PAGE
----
Alejandro Cegarra entró en uno de los lugares que más he querido conocer, para resaltar muchos rostros. Para hablar de barandas improvisadas y de apartamentos cuyos límites se marcan por una sábana. Este foto periodista, que trabaja para la Agencia AP, llegó a esa torre que tiene por nombre el del héroe bíblico que se enfrenta al gigante villano. Yo creo que trabajos como el suyo también son una especie de David, que enfrenta su ojo a la monstruosa industria de medios, que viene a ser Goliat.

Según Julio Cortázar: “Una de las mejores formas de combatir la nada es la fotografía”. El lente de Alejandro Cegarra ha permitido rescatar muchos momentos de la nada. Nos enseñó las caras que viven entre los muros de la Torre de Daviddejó registro de muchos conflictos, en las protestas que han reinado en Venezuela durante los últimos cuatro meses,  retrató a desalojados y llegó hasta la temida cárcel de El Rodeo II.  Aún así, si revisan sus redes, verán que cuando tiene tiempo, hace uno que otro retrato lleno de música.

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One Muse: Eva Chen

I love fabrics, shapes, combinations… but the things I love the most are stories. I want to know how’s the romantic life of Karl Lagerfeld (besides Choupette) I want to know what was the song that made Anna Wintour dance like crazy when she was in her teens. -We all know Bob Marley made her dance, but there’s gotta be more material here-.

But there is this one thing that makes me want to divorce fashion: I can not stand presumption. I do not get how does a Chanel bag makes a person better than the other, and I also don’t understand why some people assume that having that bag gives them super powers. That’s why I applaud when I find an editor that’s not trying to say that if you don’t have the shirt of the season, you committed the biggest crime against fashion.

I applauded  when one friend introduced me to Eva Chen, Editor at Condé Nast. Chen admits that can wear one piece of clothing until it rips apart from her body, and that  is a reason to celebrate. A person who is humble enough to admit that there is no perfect equation for a good number of a magazine.Someone who just wants to innovate in every edition and who stands away from that posture of the  God that decides what’s right or wrong, makes me want to dance to Bob Marley’s rhythm. Do you share the feeling?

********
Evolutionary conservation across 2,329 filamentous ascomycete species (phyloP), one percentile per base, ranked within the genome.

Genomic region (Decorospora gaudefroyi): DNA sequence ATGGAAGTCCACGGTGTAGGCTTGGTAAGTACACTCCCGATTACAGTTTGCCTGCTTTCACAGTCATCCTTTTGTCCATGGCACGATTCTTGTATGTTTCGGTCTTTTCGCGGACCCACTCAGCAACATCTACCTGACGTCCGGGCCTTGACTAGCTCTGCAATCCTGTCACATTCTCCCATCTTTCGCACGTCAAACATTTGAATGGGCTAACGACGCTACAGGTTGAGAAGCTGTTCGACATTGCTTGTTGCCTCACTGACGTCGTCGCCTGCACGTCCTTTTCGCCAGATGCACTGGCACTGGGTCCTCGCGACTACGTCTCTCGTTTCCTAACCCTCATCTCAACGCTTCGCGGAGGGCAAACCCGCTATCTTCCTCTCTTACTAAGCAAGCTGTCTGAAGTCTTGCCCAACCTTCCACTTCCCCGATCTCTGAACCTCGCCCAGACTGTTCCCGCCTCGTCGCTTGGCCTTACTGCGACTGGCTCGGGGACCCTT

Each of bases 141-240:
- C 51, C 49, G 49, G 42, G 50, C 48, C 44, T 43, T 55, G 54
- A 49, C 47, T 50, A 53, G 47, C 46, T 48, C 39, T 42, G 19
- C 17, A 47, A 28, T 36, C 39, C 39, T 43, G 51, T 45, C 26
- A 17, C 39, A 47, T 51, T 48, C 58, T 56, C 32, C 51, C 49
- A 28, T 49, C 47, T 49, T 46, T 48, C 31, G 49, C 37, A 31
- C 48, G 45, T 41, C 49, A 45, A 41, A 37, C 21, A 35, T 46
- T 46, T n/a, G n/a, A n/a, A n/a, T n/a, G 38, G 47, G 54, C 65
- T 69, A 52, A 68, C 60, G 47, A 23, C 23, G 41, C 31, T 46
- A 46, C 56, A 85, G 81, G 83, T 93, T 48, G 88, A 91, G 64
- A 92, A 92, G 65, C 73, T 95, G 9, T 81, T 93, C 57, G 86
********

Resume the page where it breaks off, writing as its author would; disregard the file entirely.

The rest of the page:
“I Bend so I don’t Break”

“Natarajasana: In Sanskrit, “nata” means dance, “raja” means king, and “asana” means pose. Nataraja is one of the names of the Hindu God Shiva.

… Shiva is said to dance while he creates the universe and also dance during his destruction of the universe at the end of each cosmic era.  The purpose of the dance is to release all of our souls from the snare of illusion.”

If you bend, you don’t break, but you also look great. Well, that is what happens with this yoga photographic series, done by German photographer Björn Ewers. Lena Fishman got the essence of  Yoga and performed it at amazing, yet minimalistic retro stages.  May your eyes dance to the rhythm of Natarajasana!

* If you want to know the whole story about Natarajasana, click here.


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One line: the head, the eye and the heart


So, Henry Cartier Bresson, one of the pioneers of photojournalism, said that: “It is an illusion that photos are made with the camera… they are made with the eye, heart and head.”

Oh well… the thing with photojournalism is that you are getting to see one situation through a man’s frame. Yes it is illusion made from a magician who captures instants with a camera. Before getting to know the facts, we always want the human touch. The moving story behind the curtains. And who was more human, and interested in our race than Henry Cartier Bresson? He did fashion shoots, he went to war, he covered politics, revolution and war.

He is now getting immortalized, one more time, by the guys of  Thames & Hudsonwho compiled 415 of his photos in one book called Henry Cartier Bresson Here and Now. If you are into photojournalism this is a must to get to know the head, the eye and the heart of one of the beautiful minds who created  Magnum Photos.

PS. I found these tips for street photography fans, inspired in our hero’s work. It makes you want to grab the camera and hit the streets. Enjoy!